He did, however, express his fear that the road could bring some unwelcome consequences, notably damage to ancient monasteries and the myriad mud-and-straw Buddhist monuments called chortens that dot the former kingdom.
"It has to be very carefully studied," he said.
The time for studying what impact the highway will have on the lifestyle, culture and landscape of Mustang may have already passed, as the government in Kathmandu is determined construction will be completed within two years.
Officials there see the road as part of their country's efforts to stake a claim in the fortunes of its enormous neighbours, with Foreign Minister Sahana Pradhan calling it a "very good step in terms of global connectivity."
Department of roads director Durga Prasad went further, saying that "the operation of the trans-Himalayan highway will give Nepal the opportunity to facilitate trade between two giant neighbours".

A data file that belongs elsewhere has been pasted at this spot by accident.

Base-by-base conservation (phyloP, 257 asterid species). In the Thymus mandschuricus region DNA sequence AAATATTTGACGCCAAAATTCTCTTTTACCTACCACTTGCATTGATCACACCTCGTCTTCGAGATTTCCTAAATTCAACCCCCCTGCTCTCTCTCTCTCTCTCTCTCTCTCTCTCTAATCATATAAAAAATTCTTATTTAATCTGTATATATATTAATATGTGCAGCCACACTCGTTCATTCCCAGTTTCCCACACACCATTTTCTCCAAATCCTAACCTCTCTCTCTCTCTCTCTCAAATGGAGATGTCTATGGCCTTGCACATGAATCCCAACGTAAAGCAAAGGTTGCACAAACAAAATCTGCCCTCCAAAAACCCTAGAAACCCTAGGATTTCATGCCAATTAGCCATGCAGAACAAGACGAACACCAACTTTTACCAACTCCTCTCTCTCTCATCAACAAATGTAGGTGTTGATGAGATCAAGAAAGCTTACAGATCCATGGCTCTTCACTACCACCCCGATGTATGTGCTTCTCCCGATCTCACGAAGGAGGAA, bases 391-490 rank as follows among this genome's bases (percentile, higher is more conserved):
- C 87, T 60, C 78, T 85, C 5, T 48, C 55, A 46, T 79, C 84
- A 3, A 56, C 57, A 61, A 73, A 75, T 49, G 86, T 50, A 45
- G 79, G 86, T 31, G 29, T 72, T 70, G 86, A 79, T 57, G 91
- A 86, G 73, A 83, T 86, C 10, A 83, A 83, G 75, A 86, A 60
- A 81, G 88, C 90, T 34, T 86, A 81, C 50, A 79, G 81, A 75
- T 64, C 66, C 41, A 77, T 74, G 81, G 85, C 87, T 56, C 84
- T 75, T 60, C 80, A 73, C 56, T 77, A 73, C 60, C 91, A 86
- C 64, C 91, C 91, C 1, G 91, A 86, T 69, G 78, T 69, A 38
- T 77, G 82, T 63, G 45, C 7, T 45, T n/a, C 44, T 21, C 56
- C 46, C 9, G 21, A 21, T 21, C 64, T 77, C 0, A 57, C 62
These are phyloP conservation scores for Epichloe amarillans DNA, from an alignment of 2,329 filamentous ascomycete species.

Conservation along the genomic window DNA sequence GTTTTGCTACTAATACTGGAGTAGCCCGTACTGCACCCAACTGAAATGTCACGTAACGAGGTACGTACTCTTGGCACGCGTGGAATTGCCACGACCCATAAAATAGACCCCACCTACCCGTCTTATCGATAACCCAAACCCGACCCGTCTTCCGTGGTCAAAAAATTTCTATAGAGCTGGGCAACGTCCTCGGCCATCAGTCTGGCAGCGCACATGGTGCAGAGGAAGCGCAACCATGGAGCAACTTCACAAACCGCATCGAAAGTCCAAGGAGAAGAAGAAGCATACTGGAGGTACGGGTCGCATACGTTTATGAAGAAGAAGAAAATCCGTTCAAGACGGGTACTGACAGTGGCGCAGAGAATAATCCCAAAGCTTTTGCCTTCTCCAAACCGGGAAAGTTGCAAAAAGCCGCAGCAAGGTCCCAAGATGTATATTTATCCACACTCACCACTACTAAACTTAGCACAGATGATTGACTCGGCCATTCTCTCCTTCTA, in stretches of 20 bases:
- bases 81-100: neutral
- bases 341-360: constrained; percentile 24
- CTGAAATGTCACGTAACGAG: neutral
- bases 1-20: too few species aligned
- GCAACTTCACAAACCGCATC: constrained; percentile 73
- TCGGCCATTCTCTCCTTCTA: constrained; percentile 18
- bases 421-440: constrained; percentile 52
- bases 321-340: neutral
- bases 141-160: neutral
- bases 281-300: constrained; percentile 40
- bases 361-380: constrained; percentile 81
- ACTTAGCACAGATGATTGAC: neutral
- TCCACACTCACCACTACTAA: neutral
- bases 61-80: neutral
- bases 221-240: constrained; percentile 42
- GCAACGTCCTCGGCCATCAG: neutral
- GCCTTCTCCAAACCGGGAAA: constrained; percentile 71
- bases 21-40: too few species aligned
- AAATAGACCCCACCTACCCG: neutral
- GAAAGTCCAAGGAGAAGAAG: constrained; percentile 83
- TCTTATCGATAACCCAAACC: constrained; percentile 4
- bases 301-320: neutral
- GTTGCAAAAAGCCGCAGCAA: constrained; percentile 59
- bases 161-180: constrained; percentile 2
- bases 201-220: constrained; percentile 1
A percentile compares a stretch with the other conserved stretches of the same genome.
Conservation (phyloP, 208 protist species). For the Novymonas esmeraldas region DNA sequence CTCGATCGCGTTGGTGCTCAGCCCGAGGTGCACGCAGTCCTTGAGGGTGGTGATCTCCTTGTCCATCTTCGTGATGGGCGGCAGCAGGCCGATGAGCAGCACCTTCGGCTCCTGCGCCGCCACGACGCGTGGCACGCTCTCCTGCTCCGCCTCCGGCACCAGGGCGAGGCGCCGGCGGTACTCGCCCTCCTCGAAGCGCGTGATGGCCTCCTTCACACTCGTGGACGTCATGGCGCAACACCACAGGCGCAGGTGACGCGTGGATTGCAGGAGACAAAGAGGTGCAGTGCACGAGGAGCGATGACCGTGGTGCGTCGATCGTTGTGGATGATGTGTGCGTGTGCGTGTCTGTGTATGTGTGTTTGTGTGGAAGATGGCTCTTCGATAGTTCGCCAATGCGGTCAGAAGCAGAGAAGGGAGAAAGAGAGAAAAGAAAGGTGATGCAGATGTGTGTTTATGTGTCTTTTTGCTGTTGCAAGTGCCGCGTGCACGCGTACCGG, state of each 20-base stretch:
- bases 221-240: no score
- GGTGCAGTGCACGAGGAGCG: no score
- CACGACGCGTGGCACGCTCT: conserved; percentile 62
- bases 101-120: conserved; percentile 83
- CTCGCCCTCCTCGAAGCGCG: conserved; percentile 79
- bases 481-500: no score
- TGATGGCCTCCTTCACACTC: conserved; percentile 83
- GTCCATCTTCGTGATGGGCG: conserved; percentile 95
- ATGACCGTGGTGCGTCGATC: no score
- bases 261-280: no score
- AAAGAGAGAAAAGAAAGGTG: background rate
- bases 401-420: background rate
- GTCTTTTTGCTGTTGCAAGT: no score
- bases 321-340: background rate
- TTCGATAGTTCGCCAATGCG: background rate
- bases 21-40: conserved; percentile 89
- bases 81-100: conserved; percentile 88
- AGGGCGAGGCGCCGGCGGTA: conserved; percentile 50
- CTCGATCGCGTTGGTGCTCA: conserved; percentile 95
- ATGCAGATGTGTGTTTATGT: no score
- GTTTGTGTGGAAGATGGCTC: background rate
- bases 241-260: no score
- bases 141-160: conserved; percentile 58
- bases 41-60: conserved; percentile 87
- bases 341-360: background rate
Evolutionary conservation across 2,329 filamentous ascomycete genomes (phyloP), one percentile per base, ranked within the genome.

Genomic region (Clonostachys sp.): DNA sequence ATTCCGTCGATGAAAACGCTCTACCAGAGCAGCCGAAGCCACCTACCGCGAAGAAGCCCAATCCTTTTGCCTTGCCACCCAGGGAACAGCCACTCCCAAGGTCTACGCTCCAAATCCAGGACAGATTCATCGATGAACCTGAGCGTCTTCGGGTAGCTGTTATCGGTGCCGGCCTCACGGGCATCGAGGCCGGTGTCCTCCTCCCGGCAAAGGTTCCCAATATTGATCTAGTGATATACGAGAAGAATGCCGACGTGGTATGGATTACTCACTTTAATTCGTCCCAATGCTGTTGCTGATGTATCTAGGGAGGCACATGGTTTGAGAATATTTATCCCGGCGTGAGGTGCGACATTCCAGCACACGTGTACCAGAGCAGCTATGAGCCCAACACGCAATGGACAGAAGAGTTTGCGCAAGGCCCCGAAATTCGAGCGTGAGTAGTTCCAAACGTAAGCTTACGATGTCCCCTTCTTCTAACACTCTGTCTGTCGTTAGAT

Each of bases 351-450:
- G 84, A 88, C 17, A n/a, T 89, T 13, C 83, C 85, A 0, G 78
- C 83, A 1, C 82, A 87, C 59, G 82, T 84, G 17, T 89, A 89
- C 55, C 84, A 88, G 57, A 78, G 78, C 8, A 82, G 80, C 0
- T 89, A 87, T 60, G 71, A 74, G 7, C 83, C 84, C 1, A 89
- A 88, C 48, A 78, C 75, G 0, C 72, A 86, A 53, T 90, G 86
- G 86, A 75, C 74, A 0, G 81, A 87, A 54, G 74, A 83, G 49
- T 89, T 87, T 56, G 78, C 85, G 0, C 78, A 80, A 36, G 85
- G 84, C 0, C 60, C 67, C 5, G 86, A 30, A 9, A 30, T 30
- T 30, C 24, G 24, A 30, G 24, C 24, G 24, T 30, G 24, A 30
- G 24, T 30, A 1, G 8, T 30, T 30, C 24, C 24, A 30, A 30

Bijaya Shrestha, a professor of economics at Nepal's Tribhuvan University, said the road would bring long-term economic improvement.
Goats walk across a bridge in the kingdom of Mustang
© AFP/File Prakash Mathema
"So if the region is linked by the road we can bring in more opportunities, both for education and employment.
"The road could also promote tourism in the region as, at the moment, it's too difficult to get there."
For some, however, the highway can bring only bad news by making further inroads into a rare culture that is really only preserved these days in Bhutan, the remaining independent Buddhist kingdom of a chain that once formed a necklace across the Himalayas and included Tibet, Sikkim and Ladakh.
Mustang -- the name is a derivation of Lo Manthang, which means kingdom of Lo and is the name of the capital city -- once controlled the trade route between India and the Himalayas.
At the end of the 18th century, it was annexed by Nepal and renamed Upper Mustang, though it was permitted to retain the monarchy. King Jigme Palbar Bista is believed to be able to trace his lineage back to the warrior Ame Pal, who founded the kingdom in 1450.
These days the monarch has little more than a ceremonial role. According to his son, Jigme S.P. Bista, the king "still addresses small disputes, but if anything major happens we refer it to the chief district officer in the district headquarters".